rushthatspeaks: (Default)
[personal profile] rushthatspeaks
I'd been wanting to see a film by Pasolini for some time, but the only one that's been widely available is the Criterion disc of Salò, which, no, I did not want to begin my acquaintance with a director by watching his adaptation of 120 Days of Sodom, thank you. But his Medea is out on DVD now, and [personal profile] sovay and I watched it. It stars Maria Callas as Medea (she does not sing).

This is the only film dealing with a classical Greek myth I have ever seen which gets the period right, by which I mean that it is not set in the classical period. It is set in the Archaic period-- it takes place when the myth is said to have happened, instead of when the most widely known versions of the myth were written. Pasolini filmed in Turkey, in Cappadocia in fact, i.e. very close to where Colchis, Medea's homeland, is actually supposed to have been. So it's the correct period and filmed on location, and it distinguishes in dress, customs, religion, and (possibly*) language between the inhabitants of Colchis and the culture of the Argonauts from mainland Greece, and these things alone would be enough to make me love the movie and treasure it forever.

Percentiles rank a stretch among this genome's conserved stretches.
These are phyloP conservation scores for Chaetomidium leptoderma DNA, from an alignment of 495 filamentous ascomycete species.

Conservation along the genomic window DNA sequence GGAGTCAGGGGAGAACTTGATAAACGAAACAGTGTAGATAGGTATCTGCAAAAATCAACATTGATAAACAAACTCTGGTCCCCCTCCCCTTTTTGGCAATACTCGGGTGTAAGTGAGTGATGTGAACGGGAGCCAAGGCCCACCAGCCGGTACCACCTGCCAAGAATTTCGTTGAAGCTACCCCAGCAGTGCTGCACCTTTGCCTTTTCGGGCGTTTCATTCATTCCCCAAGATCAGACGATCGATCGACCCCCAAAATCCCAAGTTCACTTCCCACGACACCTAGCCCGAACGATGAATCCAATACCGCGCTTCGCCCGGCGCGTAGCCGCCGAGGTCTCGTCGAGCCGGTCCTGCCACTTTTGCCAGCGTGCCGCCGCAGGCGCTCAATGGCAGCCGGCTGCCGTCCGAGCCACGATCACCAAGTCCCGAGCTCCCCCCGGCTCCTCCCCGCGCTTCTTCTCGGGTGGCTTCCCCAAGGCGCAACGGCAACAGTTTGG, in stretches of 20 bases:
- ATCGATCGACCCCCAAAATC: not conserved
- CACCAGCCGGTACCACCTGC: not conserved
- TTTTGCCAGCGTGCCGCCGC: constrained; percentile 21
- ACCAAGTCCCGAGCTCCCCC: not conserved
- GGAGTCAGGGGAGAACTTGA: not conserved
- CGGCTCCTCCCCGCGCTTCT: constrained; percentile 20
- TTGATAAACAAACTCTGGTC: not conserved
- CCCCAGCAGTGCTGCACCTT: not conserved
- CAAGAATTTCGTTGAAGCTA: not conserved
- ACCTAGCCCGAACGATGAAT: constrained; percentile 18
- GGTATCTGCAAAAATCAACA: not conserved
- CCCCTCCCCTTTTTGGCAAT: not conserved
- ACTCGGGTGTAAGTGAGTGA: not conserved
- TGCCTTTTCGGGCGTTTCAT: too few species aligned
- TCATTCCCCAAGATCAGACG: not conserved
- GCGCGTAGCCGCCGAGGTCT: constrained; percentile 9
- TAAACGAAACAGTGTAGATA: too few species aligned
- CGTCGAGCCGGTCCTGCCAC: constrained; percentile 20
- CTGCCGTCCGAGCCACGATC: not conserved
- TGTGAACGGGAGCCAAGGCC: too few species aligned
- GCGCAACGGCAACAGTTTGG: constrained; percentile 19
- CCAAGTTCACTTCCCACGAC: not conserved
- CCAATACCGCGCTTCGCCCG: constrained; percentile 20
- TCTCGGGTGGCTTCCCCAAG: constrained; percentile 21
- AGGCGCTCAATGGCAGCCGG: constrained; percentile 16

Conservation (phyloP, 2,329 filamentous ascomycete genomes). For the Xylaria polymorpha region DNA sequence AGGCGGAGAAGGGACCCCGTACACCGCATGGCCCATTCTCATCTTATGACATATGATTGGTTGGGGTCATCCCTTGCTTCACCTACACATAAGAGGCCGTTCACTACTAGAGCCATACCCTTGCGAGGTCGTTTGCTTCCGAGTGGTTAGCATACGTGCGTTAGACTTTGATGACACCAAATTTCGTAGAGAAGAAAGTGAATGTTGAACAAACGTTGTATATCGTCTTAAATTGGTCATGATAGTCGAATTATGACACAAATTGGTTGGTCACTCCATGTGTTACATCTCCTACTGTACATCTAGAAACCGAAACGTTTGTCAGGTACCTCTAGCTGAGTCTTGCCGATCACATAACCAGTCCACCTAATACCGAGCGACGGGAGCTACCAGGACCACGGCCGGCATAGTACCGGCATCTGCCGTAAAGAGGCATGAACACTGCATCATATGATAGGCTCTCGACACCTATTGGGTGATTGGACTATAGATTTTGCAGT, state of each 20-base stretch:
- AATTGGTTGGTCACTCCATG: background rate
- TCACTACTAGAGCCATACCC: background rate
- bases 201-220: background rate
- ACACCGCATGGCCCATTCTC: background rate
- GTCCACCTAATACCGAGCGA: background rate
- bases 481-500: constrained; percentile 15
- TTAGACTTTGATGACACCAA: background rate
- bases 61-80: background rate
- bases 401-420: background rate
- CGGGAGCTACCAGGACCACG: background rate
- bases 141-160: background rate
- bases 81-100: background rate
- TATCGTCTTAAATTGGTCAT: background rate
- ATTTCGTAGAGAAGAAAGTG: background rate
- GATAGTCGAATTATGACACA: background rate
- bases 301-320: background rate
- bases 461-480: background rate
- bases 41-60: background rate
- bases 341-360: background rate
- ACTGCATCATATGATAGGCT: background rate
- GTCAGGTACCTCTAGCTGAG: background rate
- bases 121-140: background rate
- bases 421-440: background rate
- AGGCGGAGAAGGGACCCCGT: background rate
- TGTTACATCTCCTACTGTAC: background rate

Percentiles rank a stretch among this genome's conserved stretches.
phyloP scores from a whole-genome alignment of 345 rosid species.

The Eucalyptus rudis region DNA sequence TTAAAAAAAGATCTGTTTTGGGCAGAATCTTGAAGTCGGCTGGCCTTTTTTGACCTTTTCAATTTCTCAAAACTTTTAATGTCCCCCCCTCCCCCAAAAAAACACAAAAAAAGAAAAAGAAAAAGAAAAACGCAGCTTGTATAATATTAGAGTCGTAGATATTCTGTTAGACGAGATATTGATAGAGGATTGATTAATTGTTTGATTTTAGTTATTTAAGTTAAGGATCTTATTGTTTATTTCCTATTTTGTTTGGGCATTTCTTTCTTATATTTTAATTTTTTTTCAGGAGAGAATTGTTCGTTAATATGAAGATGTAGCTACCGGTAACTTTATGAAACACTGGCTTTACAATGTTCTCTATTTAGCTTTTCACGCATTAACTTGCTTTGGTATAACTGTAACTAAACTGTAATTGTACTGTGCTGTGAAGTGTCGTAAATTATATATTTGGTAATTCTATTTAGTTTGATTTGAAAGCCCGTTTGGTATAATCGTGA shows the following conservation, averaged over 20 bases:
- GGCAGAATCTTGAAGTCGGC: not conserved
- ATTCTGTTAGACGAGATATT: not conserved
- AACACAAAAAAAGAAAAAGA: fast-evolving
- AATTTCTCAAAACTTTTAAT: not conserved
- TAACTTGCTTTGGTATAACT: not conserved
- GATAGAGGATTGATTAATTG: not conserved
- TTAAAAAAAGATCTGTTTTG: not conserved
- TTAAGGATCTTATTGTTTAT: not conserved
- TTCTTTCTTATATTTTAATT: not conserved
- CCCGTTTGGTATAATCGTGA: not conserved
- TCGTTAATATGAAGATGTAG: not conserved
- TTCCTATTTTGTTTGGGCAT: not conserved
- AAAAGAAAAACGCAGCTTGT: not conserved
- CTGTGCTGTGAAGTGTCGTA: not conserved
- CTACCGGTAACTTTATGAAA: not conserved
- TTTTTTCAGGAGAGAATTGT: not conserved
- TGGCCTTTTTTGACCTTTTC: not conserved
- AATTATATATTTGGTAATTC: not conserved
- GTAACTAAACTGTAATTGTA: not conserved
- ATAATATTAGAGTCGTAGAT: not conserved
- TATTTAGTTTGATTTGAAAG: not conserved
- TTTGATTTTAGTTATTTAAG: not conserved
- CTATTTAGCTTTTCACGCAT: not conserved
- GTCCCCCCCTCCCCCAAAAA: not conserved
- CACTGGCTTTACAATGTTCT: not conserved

However, it's also just the best Medea I have ever encountered. It's not a version of Euripides, it keeps none of the language; it's a pragmatic retelling, with long stretches containing no dialogue at all. (For the first hour of the movie I thought that Jason and Medea were literally never going to speak to each other. It's better: they only speak after they are estranged, and every word each directs at the other is a lie.) The film is concerned with Medea's position as a foreigner, with the way her origins make her dangerous to her husband's people because they do not understand her, with the way that is both her strength and her weakness. The great question hanging over the story is not one of moral justification, or of bringing us comprehension of a set of unjustifiable crimes, which are the usual emphases, but the question of whether the gods and magic are real, and what interaction this has with the clash of two cultures. Medea's people, early in the film, sacrifice a year-king (the only ritual sparagmos I've seen on film) and, looking out over the fields they have painstakingly smeared with his blood, she tells him to die for the seed and be reborn when it returns. She is the priestess of the Golden Fleece (an avatar of Helios, hung on the structure they also use to hold the dying year-king) and the granddaughter of Helios, but when she leaves her people she can no longer hear the sun speak to her and starts to wonder whether her gods are real. Her reputation as a witch in her husband's city is caused by fear of the foreigner and she does not know herself whether she is fulfilling that reputation or only using it, if her crimes are ones that can be offered to the undying sun, if there will be rebirth after them. There are conflicting textual versions of the death of Glauce, Jason's promised new bride, one magical and one not: the film shows both, one after the other, with no bias as to which one actually happened. But there is only one version of the death of her sons, for killing a child, as she realizes too late, shuts down possibilities in the world.